The Court of Appeals of Iowa (“Iowa Appellate Court”) held in its decision filed on June 6, 2018 that the trial court had not abused its discretion in allowing the Iowa nursing home negligence jury to consider the defendant nursing home’s prior deficiency citations, finding that the citations concerned the same matters as raised by the plaintiff – prior deficiencies concerning resident dignity, skin care, safety, nutrition, and hydration. Therefore, the prior deficiency citations “were obviously relevant to the punitive-damages issue.”
The Iowa Appellate Court stated that the details underlying the prior deficiency citations that were provided to the Iowa nursing home negligence jury, although limited, concerned matters of the same type the plaintiffs’ evidence suggested the defendant nursing home provided inadequate attention to as to the plaintiff; the citations were issued in relation to the defendant nursing home’s inadequate care of other residents in the same facility. The Iowa Appellate Court stated, “We conclude plaintiffs met the proper foundational showing for admission of the testimony concerning the citations … We conclude the obvious probative value of the citation testimony was not substantially outweighed by the danger of unfair prejudice. See Iowa R. Evid. 5.403.”
Punitive Damages Award
The Iowa Appellate Court stated that evidence supporting an award of punitive damages must be clear, convincing, and satisfactory. Iowa Code § 668A.1(1)(a). The specific conduct that will support an award of punitive damages is that which establishes a “willful and wanton disregard for the rights or safety of another.” Conduct is willful and wanton when an actor has intentionally done an act of an unreasonable character in disregard of a known or obvious risk that was so great as to make it highly probable that harm would follow, and which thus is usually accompanied by a conscious indifference to the consequences. Generally, submitting the issue of punitive damages to the jury is appropriate where the evidence shows a persistent course of conduct that the defendant acted with no care and with disregard to the consequences of those acts.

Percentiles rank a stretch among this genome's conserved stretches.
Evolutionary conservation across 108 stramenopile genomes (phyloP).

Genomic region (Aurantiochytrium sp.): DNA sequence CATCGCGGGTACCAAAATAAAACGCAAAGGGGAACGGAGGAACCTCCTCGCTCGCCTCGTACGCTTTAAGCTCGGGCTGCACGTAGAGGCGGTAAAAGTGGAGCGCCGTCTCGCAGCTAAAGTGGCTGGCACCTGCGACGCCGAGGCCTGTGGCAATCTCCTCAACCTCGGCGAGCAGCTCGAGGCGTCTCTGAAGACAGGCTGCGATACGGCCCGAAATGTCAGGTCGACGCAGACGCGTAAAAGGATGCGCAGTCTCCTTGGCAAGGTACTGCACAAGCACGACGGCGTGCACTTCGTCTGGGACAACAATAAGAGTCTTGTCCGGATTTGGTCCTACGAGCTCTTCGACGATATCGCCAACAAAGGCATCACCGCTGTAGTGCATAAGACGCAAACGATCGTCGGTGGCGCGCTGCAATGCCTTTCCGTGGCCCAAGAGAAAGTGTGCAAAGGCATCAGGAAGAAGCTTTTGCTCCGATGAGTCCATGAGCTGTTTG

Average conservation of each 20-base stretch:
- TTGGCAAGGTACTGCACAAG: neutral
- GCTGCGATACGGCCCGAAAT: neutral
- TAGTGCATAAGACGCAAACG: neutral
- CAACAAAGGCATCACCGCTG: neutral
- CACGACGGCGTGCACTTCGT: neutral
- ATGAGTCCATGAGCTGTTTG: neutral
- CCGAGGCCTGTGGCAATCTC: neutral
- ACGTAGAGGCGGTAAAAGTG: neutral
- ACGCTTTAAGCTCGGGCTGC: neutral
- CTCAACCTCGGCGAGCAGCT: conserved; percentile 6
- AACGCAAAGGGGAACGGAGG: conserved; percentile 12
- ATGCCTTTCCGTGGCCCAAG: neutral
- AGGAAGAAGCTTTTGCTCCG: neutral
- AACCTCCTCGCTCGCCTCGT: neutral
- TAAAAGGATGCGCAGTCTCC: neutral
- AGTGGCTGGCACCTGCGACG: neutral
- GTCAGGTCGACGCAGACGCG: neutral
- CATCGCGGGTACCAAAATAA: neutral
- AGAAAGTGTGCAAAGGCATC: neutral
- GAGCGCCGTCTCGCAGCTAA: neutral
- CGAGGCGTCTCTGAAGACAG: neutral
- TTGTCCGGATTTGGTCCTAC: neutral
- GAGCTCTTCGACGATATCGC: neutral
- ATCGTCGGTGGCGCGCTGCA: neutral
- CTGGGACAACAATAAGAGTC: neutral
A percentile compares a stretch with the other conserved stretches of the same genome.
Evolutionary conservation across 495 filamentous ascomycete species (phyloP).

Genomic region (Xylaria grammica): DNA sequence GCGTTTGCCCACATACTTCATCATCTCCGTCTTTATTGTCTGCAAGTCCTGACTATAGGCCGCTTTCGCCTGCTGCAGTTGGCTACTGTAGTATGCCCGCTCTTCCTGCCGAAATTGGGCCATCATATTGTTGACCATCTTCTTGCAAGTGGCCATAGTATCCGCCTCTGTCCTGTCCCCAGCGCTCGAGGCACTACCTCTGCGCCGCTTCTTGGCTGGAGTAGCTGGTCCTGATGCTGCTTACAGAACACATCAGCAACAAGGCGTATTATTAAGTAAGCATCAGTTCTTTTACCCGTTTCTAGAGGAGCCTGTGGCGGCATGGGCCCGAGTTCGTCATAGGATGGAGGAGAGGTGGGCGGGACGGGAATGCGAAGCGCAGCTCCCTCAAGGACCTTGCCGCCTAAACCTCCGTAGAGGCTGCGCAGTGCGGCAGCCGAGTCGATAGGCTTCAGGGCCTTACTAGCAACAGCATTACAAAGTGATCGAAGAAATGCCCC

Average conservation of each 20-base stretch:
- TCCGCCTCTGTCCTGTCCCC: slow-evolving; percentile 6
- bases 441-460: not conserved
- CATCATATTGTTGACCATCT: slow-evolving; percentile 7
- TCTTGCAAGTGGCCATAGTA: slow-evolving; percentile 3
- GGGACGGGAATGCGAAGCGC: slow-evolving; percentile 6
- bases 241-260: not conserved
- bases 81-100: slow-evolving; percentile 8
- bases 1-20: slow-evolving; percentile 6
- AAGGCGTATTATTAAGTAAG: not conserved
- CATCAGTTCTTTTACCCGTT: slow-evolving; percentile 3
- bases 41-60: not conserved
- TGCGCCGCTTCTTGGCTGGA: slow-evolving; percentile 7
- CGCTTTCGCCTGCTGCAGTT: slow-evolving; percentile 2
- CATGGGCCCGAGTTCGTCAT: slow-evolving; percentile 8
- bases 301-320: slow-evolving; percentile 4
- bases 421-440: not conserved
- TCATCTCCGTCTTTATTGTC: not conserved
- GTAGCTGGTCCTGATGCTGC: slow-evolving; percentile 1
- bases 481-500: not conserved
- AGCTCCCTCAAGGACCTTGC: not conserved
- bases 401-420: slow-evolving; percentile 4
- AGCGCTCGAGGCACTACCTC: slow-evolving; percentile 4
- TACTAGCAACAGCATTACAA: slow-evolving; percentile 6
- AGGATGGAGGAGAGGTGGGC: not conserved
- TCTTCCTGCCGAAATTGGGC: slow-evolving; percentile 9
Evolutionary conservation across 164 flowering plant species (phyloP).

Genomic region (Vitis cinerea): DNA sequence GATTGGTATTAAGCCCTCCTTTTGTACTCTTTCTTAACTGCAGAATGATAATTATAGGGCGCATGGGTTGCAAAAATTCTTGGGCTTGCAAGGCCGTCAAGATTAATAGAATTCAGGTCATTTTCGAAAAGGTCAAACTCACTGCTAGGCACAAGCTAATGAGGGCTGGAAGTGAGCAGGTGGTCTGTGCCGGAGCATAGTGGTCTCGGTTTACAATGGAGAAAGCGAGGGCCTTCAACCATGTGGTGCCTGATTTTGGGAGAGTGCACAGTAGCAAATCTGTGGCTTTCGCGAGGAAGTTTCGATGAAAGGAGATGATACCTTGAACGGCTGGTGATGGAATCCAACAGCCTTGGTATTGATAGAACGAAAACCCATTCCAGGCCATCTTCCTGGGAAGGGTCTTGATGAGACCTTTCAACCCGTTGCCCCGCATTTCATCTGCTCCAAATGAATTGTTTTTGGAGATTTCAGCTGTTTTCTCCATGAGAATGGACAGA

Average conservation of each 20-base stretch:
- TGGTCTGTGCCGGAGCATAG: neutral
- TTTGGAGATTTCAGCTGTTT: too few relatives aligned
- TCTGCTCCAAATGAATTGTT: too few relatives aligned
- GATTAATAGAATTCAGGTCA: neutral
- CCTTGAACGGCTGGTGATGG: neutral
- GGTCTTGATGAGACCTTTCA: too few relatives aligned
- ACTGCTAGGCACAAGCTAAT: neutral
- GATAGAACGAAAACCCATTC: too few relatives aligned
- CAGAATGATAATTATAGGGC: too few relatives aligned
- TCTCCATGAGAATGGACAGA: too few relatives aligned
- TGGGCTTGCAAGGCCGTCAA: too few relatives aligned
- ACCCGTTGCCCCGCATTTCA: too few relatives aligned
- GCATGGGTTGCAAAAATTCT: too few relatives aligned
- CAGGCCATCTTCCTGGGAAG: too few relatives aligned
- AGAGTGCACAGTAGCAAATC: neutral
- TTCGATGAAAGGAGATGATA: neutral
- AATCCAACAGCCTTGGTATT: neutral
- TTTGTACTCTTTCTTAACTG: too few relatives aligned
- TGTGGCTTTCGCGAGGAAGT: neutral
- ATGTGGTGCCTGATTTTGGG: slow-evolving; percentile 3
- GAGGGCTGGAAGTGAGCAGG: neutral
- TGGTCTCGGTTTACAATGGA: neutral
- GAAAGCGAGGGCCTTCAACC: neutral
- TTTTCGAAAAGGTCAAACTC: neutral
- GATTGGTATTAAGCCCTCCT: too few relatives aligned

The Iowa Appellate Court stated that the evidence in the present case reveals that the defendant nursing home was on notice that its staffing levels were inadequate to meet the needs of its residents and such inadequate staffing resulted in repeated adverse consequences to the plaintiff, yet the defendant nursing home took no steps to remedy the situation. The Iowa Appallate Court held: “Viewing the evidence in the light most favorable to plaintiffs, we find the evidence was sufficient to support a finding of legal malice, wrongful conduct committed with a willful or reckless disregard for the rights of another, and therefore generate a jury question on the issue of punitive damages. We therefore affirm the district court’s denial of [the defendant nursing home’s] motion for a directed verdict.”
Reasonableness Of The Jury’s Punitive Damages Award
The Iowa Appellate Court stated that the degree of reprehensibility of the defendant’s conduct is the most important indicium of the reasonableness of a punitive-damage award. A number of factors are to be considered in determining the reprehensibility of a defendant’s conduct, whether:  The harm caused was physical as opposed to economic;  the tortious conduct evinced an indifference to or a reckless disregard of the health or safety of others;  the conduct involved repeated actions or was an isolated incident; and  the harm was the result of intentional malice, trickery, or deceit, or mere accident.
The Iowa Appellate Court held that “[u]pon our de novo review of the record, we find these factors were established in the record.”
With regard to the amount of the Iowa jury’s puntive damages award ($750,000) as compared to the amount of the jury’s compensatory damages award ($150,000), the Iowa Appellate Court held: “we do not view the single-digit-multiplier disparity between actual or potential harm and the punitive-damages award so great as to amount to a due process violation and therefore require remittitur or a new trial.”
Christensen v. Good Shepard, Inc., No. 17-0516.
If you or a loved one suffered injuries (or worse) while a resident of a nursing home in Iowa or in another U.S. state due to nursing home neglect, nursing home negligence, nursing home abuse, nursing home under-staffing, or the nursing home failing to properly care for a vulnerable adult, you should promptly find a nursing home claim lawyer in Iowa or in your state who may investigate your nursing home claim for you and file a nursing home claim on your behalf or behalf of your loved one, if appropriate.
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